Not that Smith doesn't fit the action-hero profile. He received second billing in the first movie, but in the wake of several hits and one Academy Award nomination, it's now all about him. The modern action hero comes in all registers, from the warmly comic Jackie Chan to the machine-tooled Arnold Schwarzenegger, but to be affecting there must be some human quality we recognize in ourselves. Smith holds the screen like a star, shifting from hero to everyman as casually as if he were changing shirts. But no matter how fiercely he wields his gun, there's something approachable about the actor. With a body built for action and a smile made for comedy, Smith eases through his scenes — cool but never scary, a touch hip-hop and thoroughly audience-friendly. And unlike Lawrence, he can act.
Smith's ability to put over a scene, combined with his matinee charm, goes a long way to making the film's violence palatable. His delivery, with its "no worries" undertone, takes the sting out of the shootings, the explosions, even the fast-multiplying dead bodies, at least until the final 45 minutes when the movie spins out of control. In any other film, the freeway derby would serve as a big-enough finale, but "Bad Boys II" leads with that chase, then adds three more. The topper, set in Cuba, involves a candy-yellow Hummer plowing through dozens of tin shanties. Conscious or not — and the guys who made this movie aren't dummies — this image of First World domination as a theme-park ride is a humdinger, but it's also revolting considering that such shacks are home to the poor.
Smith remains untainted by Mike's destruction. He even puts a pleasant spin on the proceedings when Mike orders Marcus to fire first and read the victim's rights second, demanding that his partner simply "shoot somebody." (He does.) The movie, however, proves less Teflon-coated. Shelton, a filmmaker with a firm grasp on macho violence, cooked up the story with Marianne Wibberley and Cormac Wibberley, screenwriters whose cartoon sensibilities are in evidence in "Charlie's Angels: Full Throttle." Bruckheimer likes to use truckloads of writers, and it's entirely possible that Shelton and Stahl aren't the only parties responsible for this film's glib assaults on civil liberties and a vision of Cuba that's as plausible as, well, Disneyland's Pirates of the Caribbean. Then again, they're also the only writers with screen credit.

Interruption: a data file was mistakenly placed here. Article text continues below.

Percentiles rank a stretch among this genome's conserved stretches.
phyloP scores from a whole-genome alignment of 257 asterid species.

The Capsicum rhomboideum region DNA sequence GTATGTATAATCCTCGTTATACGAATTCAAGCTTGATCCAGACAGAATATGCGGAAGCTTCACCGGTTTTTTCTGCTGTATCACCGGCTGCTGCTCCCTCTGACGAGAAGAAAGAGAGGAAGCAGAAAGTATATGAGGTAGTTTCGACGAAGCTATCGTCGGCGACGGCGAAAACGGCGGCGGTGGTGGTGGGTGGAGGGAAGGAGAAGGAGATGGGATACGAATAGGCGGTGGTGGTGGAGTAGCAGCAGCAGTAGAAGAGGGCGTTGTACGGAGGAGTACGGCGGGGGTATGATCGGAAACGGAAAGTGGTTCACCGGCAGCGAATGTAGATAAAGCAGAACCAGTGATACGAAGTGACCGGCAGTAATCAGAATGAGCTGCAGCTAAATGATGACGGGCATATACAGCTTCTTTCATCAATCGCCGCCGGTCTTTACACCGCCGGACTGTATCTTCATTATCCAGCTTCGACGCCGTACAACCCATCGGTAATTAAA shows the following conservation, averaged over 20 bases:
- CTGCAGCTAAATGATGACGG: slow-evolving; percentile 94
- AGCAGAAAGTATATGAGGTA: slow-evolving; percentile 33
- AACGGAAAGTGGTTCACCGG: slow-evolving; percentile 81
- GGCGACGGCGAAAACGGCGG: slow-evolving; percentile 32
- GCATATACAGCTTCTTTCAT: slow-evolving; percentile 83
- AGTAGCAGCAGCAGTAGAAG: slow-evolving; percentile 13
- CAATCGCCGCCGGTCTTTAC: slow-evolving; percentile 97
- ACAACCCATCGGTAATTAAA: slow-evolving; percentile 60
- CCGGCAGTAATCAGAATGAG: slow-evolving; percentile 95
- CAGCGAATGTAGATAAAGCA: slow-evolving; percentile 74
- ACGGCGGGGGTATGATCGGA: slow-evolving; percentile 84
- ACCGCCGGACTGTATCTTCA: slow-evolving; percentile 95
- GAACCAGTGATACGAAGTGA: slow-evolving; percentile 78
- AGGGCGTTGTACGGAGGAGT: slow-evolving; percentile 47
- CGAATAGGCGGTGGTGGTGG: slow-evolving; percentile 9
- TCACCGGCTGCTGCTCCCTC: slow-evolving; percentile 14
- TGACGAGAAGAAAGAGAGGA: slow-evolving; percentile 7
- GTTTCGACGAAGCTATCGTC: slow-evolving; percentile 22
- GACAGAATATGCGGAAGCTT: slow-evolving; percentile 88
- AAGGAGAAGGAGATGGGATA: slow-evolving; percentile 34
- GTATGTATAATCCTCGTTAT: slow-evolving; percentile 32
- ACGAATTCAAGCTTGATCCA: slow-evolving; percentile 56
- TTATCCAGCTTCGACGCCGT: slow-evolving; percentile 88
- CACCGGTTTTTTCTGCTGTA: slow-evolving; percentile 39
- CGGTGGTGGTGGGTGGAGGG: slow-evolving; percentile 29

If these qualms about the movie's violence seem to contradict my earlier insistence that "Bad Boys II" and other Bruckheimer blowouts like it aren't real, that's exactly right. That love them-hate them split is central to the strange appeal of Bruckheimer's movies, which are as irresistible and compulsively watchable as they are often infuriating. There's no denying the producer is a great showman, just as there's no denying that under his sponsorship, Bay has evolved into one of the most important action directors working today. Along with Woo, Bay has done more to change the look, the pace, the vibe and even the way space is organized within the frame than anyone else working in the genre. I'm not sure if he's any good, but like his producer he's some kind of genius.
'Bad Boys ll'
MPAA rating: R, for strong violence and action, pervasive language, sexuality and drug content.
Times guidelines: Extreme violence, extreme gore, extreme language, some drug use.
Martin Lawrence ... Marcus Burnett
Will Smith ... Mike Lowrey
Jordi Mollà ... Hector Juan Carlos "Johnny" Tapia
Gabrielle Union ... Sydney "Syd" Burnett
Peter Stormare ... Alexei
Columbia Pictures presents a Don Simpson/Jerry Bruckheimer Production, released by Columbia Pictures. Director Michael Bay. Writers Ron Shelton, Jerry Stahl. Story by Marianne Wibberley, Cormac Wibberley, Ron Shelton. Producer Jerry Bruckheimer. Director of photography Amir Mokri. Production designer Dominic Watkins. Editors Mark Goldblatt, Thomas A. Muldoon, Roger Barton. Additional music Dr. Dre. Score Trevor Rabin. Music supervision Kathy Nelson, Bob Badami. Costume designers Deborah L. Scott, Carol Ramsey. Casting Billy Hopkins, Suzanne Smith, Kerry Barden. Running time: 2 hours, 24 minutes.
In general release.Copyright © 2015, Los Angeles Times